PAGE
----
THE inclusion of some state auditors in the newest graft case filed by the Department of Justice (DOJ) over the alleged abuse of pork barrel funds bolstered suspicions that the questionable release of Priority Development Assistance Fund (PDAF) would not have happened without the collusion of Commission on Audit (COA) officials, a Palace official said on Friday.
Deputy presidential spokesman Abigail Valte said they were well aware that even COA Chairman Grace Pulido-Tan had ordered an internal inquiry on the possible involvement of some COA auditors in the PDAF scam.
“From what I understand, given the past pronouncements of the COA chair herself, the COA is self-aware and that they have also started looking into the possibility that some auditors or resident auditors may be part of the crimes that have happened,” Valte said.
Asked if a “house cleansing” is needed at COA, Valte replied: “As far as her [Tan] public pronouncements have been concerned, it would be… At least, that is our understanding.”
Ordering COA to police its ranks “would be misplaced at this point, given that the Commission on Audit is an independent commission,” she added.
This is not the first time the state auditing agency was embroiled in the very same controversy it helped unearthed. Earlier this week, Sen. Jose “Jinggoy” Estrada accused COA of receiving some P143 million through the equally controversial Disbursement Acceleration Program (DAP) of the Budget department.
“Your agency cannot be objective in its audit in the propriety and legality of the DAP when the agency itself is a recipient and beneficiary of the DAP even if there’s no irregularity in the disbursement,” Estrada told Tan during a recent budget hearing.
Tan admitted that she wrote a letter to the Department of Budget and Management (DBM) requesting funding to upgrade COA computers and the purchase of other equipment and services, and that part of the money was used to buy service vehicles for COA officials.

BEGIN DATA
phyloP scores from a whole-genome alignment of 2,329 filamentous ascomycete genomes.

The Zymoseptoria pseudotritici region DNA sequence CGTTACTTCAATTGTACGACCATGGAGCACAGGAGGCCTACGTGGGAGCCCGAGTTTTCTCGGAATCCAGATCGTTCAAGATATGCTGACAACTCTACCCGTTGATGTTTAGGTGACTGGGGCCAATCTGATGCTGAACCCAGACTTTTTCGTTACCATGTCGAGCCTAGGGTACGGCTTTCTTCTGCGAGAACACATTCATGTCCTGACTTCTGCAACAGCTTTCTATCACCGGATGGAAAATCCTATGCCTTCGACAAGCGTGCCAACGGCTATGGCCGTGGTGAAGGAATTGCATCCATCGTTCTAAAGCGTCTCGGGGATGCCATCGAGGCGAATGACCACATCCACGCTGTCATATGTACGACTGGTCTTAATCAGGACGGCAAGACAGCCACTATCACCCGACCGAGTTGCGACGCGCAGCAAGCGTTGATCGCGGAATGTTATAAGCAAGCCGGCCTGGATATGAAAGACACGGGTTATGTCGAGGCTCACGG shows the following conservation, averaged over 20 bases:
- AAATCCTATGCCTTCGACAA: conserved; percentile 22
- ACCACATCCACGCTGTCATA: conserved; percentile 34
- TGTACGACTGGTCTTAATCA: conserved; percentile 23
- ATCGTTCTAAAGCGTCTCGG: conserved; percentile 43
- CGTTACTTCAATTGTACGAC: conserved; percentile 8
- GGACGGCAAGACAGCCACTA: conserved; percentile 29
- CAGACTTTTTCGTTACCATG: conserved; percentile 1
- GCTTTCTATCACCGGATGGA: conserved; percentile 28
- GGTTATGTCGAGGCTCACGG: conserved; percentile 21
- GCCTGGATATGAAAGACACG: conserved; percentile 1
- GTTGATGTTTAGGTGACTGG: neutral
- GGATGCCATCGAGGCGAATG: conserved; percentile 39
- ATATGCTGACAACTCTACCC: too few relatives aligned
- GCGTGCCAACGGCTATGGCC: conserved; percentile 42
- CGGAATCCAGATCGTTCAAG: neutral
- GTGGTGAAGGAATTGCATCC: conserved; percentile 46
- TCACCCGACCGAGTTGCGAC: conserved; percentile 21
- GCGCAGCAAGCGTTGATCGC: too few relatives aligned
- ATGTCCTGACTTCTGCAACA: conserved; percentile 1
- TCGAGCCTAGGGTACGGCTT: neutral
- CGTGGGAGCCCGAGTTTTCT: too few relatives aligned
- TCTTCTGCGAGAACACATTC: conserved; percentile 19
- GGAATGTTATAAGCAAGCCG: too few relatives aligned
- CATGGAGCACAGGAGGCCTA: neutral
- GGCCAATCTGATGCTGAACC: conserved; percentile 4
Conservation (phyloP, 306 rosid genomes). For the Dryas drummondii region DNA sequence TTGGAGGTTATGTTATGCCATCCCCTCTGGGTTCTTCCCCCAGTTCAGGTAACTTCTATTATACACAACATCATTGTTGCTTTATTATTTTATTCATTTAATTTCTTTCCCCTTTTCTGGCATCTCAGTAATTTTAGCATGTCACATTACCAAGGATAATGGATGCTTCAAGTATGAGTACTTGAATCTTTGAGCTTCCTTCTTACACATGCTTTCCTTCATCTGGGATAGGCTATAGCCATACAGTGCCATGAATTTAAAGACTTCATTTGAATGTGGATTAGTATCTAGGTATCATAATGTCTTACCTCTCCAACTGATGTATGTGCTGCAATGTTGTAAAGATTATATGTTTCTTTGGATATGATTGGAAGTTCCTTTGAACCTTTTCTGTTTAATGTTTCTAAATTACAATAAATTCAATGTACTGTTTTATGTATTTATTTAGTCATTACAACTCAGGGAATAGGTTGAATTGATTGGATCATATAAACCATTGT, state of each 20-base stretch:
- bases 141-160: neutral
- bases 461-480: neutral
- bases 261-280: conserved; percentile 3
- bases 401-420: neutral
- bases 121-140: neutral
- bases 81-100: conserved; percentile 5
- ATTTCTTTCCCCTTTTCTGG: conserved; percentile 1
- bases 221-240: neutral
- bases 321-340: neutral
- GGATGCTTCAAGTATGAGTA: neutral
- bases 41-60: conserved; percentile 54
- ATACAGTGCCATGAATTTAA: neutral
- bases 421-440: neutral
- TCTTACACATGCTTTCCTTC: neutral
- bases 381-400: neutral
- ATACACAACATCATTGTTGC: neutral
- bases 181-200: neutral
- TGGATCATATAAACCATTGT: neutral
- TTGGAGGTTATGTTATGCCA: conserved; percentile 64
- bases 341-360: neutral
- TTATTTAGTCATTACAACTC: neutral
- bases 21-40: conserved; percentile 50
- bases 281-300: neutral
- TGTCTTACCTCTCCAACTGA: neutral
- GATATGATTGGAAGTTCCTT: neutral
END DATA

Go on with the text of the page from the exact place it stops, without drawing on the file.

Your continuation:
Of the P143.7 million DAP released to COA, Tan said that P68.3 million was used for the agency’s information technology (IT) infrastructure program, P2.79 went to the purchase of close-circuit television cameras, P4.6 million was paid to consultants and P5.115 million went to the purchase of vehicles.
Budget Secretary Florencio Abad said the budget used to procure COA equipment came from the agency’s own savings.
“If you look at the past GAAs [General Appropriation Act], there are some provisions that may require some submissions to DBM by way of ‘do you have the available funds?’… it’s not just budget, it’s also management,” Valte said.
“Secretary Abad has also clarified that when it came to the matter of the computers that were funded—not by DAP, because DAP is not a fund, it’s merely an acceleration program—it was sourced from the E-government… The digitization fund that is managed also by the Executive,” she said.
However, opposition senators on Friday said COA did not only lose its credibility in probing the DAP but also its image as a non-partisan protector of public funds.
Senate deputy minority leader Vicente Sotto 3rd said the recent disclosure about COA being a beneficiary of the controversial disbursement program could put its objectivity under suspicion. Unless there is an independent private body that would watch the state auditors, suspicion will always be there, he added.
“That has long been the question since the time of Julius Caesar—who guards the guardians? I suggest that government should secure the services of a private an independent group to audit COA,” Sotto said.
Estrada said it would be better if COA would distance itself from the DAP investigation and let an independent body probe the DAP releases.
Estrada suggested forming an independent body composed of respected personalities from the academe and mass media.
The constitutionality of the DAP has been questioned before the Supreme Court, with critics saying the DAP is an illegal disbursement by the government since it was made outside the enacted appropriations law.
Senators and congressmen themselves have admitted they never knew DAP existed and were made to believe that the additional allocations they have received after the impeachment of former Chief Justice Renato Corona were from the PDAF.
The Volunteers Against Crime and Corruption (VACC) noted that unless the allocations for COA and Office of the Ombudsman were removed from Congress and the Office of the President, the agencies’ impartiality would always be questioned.
Dante Jimenez, VACC chairman, said the only way for the COA and Ombudsman to regain their impartiality is to have their respective budget out of the reach of the Legislative and the Executive departments.
Jimenez said lawmakers can always use their authority to get back at COA and the Office of the Ombudsman.
“COA should be given a fixed budget which is not under the control of Congress, in that way lawmakers cannot use their powers over the agency,” he said.
Jimenez noted that to ensure that Malacanang is not be able to use its resources to control COA, the Supreme Court should declare the DAP unconstitutional.
“As long as Malacanang has DAP and Congress has a say on the budget of COA, its credibility as a nonpolitical agency will remain questionable,” Jimenez said.